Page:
Helsinki struggles with faltering “green roof” initiative

Experts predict that global climate change will continue to bring increased rainfall to northern countries like Finland.

For example, last August – after weeks of no rain at all – the streets of southern cities such as Lahti and Hämeenlinna were flooded by heavy rain that overwhelmed drainage systems.

Helsinki has also had its share of difficulty dealing with excess rain. The problem is expected to get worse, because continued construction of new roofs, roads and pavement-covered yards cause rainwater to be funnelled into the city’s drain systems – water that would otherwise be absorbed into the ground.

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There is, however, a way cities can reduce excess overflow while still being able to build new structures — using green roofs.

Green roofs – also called living roofs – involve cultivating vegetation on waterproofed roofs to absorb excess rain. Like a sponge, they soak up precipitation and prevent it from running into – and overwhelming – street sewage systems.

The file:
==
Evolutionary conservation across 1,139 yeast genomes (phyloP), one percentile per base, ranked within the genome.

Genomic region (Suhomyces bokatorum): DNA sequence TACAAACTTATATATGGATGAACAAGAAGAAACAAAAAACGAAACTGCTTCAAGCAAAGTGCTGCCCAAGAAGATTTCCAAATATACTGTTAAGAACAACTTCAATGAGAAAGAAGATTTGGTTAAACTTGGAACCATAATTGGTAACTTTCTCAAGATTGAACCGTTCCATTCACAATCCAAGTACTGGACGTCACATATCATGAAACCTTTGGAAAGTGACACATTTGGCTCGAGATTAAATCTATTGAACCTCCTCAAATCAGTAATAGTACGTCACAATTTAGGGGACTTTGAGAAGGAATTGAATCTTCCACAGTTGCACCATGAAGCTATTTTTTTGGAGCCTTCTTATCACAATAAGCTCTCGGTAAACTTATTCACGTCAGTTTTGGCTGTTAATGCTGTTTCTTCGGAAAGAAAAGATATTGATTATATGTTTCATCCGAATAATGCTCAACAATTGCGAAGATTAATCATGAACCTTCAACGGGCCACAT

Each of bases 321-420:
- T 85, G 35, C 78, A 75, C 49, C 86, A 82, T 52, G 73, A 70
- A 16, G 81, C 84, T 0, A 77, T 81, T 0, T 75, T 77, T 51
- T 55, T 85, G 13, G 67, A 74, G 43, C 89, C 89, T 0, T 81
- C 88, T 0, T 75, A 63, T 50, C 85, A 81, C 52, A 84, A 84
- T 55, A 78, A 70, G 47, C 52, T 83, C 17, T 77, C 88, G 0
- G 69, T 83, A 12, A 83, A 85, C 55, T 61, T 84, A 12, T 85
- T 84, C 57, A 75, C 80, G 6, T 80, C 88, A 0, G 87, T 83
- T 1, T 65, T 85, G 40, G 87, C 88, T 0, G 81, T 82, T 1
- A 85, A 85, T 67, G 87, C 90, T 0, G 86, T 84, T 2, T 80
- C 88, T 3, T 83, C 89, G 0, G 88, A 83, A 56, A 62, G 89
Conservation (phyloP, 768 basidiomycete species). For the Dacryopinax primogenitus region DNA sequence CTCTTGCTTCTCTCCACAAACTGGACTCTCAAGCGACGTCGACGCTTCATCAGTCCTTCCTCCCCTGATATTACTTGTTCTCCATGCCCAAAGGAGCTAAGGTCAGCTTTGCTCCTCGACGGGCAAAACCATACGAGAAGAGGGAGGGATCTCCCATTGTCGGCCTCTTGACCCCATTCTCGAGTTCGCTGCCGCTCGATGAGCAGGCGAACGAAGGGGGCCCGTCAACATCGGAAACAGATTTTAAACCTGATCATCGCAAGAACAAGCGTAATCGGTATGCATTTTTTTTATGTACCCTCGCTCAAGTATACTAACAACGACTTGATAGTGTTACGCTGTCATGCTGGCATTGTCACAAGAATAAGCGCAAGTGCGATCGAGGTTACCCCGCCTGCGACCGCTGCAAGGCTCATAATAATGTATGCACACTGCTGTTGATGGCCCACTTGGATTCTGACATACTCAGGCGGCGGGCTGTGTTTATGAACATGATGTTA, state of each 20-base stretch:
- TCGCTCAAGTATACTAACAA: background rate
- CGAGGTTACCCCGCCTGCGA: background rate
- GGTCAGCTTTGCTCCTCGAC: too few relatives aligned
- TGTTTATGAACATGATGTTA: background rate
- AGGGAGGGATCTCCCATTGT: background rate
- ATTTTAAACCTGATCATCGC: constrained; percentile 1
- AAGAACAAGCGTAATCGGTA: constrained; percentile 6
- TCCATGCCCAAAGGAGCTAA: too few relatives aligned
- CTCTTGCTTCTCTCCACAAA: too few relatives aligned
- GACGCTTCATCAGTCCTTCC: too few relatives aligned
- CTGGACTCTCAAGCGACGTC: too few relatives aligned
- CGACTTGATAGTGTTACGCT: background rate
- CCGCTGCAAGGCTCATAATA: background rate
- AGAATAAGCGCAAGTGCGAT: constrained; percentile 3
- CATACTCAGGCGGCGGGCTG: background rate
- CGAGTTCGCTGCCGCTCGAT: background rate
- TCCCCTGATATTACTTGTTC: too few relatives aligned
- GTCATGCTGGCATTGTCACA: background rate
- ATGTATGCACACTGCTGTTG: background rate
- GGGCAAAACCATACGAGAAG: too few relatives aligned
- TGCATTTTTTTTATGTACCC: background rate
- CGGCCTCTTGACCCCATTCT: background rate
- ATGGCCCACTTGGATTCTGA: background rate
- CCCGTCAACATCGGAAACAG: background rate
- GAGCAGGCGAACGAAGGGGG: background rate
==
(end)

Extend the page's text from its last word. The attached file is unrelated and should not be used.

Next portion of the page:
These roofs are often covered with stonecrop (sedum) plants that not only absorb rain but also help keep a building’s temperature cooler in hot weather.

Two years ago Helsinki city councillors set in motion a strategy for increasing and improving the use of green roofs. The strategy included a list of eight measures to boost construction of the roofs as well as to improve their quality.

However, two years later, more than half of those measures have not yet been addressed.

The city’s deputy mayor Anni Sinnemäki said that she plans to change that.

“It seems that we need to get our act together regarding how the city can advise and follow up on the benefits and the implementation of green roofs,” Sinnemäki said.

“I will take this up with the people who have crucial roles [in the matter] and ensure that those measures are implemented,” she said.

The concept of green roofs is not a new one for Sinnemäki, who along with her Greens party colleagues Mari Puoskari and Emma Kari presented an initiative to expand their use six years ago.

Although it took several years for the city to make any progress on that initiative, and despite slow implementation, Sinnemäki said she is more pleased than disappointed about progress so far.